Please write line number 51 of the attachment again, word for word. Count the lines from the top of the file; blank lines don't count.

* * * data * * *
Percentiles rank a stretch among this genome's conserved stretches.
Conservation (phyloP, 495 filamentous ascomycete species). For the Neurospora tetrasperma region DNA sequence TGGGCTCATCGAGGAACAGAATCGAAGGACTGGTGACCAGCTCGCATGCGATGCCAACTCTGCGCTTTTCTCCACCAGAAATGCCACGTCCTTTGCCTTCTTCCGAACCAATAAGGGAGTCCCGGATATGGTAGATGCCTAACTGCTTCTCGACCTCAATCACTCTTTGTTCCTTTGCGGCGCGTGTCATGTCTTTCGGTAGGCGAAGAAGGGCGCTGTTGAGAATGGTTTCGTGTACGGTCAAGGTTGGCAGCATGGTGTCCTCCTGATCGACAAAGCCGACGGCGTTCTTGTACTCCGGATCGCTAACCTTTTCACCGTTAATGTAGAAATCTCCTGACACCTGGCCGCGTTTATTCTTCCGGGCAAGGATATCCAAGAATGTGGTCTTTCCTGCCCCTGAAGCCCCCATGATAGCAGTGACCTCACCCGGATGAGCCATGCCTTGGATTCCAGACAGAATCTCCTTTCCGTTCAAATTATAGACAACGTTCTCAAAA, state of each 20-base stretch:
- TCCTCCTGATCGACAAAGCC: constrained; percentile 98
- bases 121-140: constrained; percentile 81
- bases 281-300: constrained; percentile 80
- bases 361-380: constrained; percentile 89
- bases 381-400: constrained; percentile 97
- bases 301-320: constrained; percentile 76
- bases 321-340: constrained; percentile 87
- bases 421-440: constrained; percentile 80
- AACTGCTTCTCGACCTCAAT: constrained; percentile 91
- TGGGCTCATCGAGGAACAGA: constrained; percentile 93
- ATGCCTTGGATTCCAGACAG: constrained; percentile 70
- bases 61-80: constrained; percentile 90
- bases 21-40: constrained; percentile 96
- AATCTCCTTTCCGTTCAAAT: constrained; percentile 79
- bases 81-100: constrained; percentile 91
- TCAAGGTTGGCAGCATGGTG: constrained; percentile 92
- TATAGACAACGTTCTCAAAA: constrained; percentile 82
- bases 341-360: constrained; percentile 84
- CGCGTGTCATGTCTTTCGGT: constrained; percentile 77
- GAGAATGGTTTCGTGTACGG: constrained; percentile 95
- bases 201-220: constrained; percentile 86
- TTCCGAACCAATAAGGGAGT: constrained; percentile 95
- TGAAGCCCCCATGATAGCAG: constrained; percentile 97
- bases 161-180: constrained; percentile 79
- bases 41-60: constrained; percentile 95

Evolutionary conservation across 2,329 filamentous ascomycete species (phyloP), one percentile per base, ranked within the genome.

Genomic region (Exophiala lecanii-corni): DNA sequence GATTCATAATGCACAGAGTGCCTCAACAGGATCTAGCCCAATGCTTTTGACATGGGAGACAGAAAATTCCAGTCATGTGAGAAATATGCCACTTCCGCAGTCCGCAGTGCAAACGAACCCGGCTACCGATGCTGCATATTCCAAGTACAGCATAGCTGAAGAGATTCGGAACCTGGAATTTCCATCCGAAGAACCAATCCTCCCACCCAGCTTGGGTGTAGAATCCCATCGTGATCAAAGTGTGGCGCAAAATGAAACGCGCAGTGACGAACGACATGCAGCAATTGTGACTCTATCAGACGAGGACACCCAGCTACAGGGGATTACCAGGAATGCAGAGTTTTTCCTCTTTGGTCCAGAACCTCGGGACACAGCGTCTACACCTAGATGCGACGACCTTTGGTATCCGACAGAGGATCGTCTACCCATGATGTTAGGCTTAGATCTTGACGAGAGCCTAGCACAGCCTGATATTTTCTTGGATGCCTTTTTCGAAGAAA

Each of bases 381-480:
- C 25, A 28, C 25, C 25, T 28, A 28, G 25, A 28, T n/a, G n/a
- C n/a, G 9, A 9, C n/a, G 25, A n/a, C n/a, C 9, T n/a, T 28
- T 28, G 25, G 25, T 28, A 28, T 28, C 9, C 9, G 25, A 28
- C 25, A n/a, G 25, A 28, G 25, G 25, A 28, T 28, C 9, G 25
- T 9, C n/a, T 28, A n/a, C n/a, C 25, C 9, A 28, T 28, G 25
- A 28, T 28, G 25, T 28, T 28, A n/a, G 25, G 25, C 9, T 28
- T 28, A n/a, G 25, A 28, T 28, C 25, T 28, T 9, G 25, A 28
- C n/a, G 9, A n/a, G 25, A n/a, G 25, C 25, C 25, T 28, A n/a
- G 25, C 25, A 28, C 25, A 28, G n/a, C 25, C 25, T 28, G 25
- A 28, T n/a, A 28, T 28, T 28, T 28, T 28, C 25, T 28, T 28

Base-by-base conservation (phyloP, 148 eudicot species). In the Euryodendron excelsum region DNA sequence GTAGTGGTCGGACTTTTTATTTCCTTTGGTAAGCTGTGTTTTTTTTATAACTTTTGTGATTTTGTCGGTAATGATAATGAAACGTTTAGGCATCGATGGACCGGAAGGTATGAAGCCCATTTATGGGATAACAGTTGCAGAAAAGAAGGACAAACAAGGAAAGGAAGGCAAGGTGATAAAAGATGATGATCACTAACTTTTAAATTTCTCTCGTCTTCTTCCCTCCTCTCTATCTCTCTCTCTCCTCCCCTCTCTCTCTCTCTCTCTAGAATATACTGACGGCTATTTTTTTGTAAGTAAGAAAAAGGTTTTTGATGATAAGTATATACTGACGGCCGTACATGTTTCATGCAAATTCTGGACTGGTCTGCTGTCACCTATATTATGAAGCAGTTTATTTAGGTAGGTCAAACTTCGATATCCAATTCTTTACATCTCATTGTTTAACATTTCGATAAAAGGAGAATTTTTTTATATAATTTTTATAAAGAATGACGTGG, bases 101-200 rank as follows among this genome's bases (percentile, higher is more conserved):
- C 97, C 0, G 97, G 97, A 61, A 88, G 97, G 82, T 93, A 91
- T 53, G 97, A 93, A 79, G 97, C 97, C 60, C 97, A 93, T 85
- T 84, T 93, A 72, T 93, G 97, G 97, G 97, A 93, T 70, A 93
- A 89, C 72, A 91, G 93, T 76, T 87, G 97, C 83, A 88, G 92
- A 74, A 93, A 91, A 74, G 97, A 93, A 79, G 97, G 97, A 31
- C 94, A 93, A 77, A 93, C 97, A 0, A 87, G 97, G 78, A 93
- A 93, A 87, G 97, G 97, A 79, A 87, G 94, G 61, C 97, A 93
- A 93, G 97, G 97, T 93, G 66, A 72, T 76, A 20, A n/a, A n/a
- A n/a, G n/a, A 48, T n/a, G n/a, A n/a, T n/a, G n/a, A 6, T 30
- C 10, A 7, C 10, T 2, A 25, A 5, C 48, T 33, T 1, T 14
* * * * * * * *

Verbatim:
- C 10, A 7, C 10, T 2, A 25, A 5, C 48, T 33, T 1, T 14